Run rate is a quick and dirty method to extend less than one year's worth of numbers to an entire year. It's an extrapolation of data from a period of time to a longer period. For example, if a company has sales of $100,000 a month, it could be extrapolated that is has a run rate of $1.2 million when it comes to sales.
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Calculating a run rate is a way of "annualizing" data that has been collected for a period that is less than one year. To do this, divide whatever number is being measured by the number of quarters that there is data, then multiply by four. For instance, if free cash flow over the first two quarters is $170 million, then the run rate would be $170 / 2 * 4 = $340 million.
When would you do this? Well, one time would be if the number being studied has recently turned positive, such as net income or cash flow. Or, if there is not sufficient data to estimate how the company has grown that amount in the past.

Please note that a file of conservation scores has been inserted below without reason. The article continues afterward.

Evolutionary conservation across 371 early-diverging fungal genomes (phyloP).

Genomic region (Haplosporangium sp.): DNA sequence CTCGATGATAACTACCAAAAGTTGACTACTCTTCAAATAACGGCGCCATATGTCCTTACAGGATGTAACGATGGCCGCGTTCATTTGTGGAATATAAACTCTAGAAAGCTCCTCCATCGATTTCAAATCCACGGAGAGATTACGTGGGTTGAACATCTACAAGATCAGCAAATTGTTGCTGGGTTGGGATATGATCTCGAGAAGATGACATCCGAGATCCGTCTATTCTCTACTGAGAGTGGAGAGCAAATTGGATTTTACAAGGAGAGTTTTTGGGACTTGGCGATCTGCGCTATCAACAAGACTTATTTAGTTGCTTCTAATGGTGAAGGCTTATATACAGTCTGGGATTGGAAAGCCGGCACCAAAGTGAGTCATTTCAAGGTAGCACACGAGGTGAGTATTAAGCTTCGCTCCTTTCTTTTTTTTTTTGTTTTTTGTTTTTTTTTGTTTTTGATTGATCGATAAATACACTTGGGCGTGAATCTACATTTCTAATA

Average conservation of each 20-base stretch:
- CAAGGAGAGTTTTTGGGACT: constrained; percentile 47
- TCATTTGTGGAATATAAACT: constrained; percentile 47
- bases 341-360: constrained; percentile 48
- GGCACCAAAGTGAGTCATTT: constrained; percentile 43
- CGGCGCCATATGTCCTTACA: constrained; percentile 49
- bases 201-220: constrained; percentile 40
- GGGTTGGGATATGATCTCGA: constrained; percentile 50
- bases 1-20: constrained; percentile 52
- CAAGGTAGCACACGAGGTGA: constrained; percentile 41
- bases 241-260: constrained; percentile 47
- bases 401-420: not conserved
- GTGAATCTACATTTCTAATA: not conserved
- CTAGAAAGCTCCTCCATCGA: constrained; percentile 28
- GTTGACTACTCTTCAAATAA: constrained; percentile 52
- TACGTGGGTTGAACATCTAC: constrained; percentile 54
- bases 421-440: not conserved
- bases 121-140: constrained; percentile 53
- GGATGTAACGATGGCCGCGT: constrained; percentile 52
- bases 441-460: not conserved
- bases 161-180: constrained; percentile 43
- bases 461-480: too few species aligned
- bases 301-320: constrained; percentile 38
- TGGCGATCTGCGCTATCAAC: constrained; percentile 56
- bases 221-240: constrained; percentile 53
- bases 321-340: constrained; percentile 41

Be careful, however. Calculating a run rate assumes that conditions which existed during the time period measured will not change considerably over the rest of the year. This is not necessarily true. For instance, many retailers are very cyclical in their earnings, generating a large portion of their profits over the winter holiday season. If you use only the spring and summer to calculate a full-year run rate, then you will be underestimating the actual amount the company is likely to generate, sometimes by a lot. In other words, if you can, it is usually better to use an entire year's worth of data in generating your predictions.
Another caveat: Run rate does not take the company's ability to grow earnings over time (such as year over year) into account. If the company can grow earnings by 10%, then a run rate using only the first half of the year will likely underestimate the total amount of earnings the company can generate over the entire year.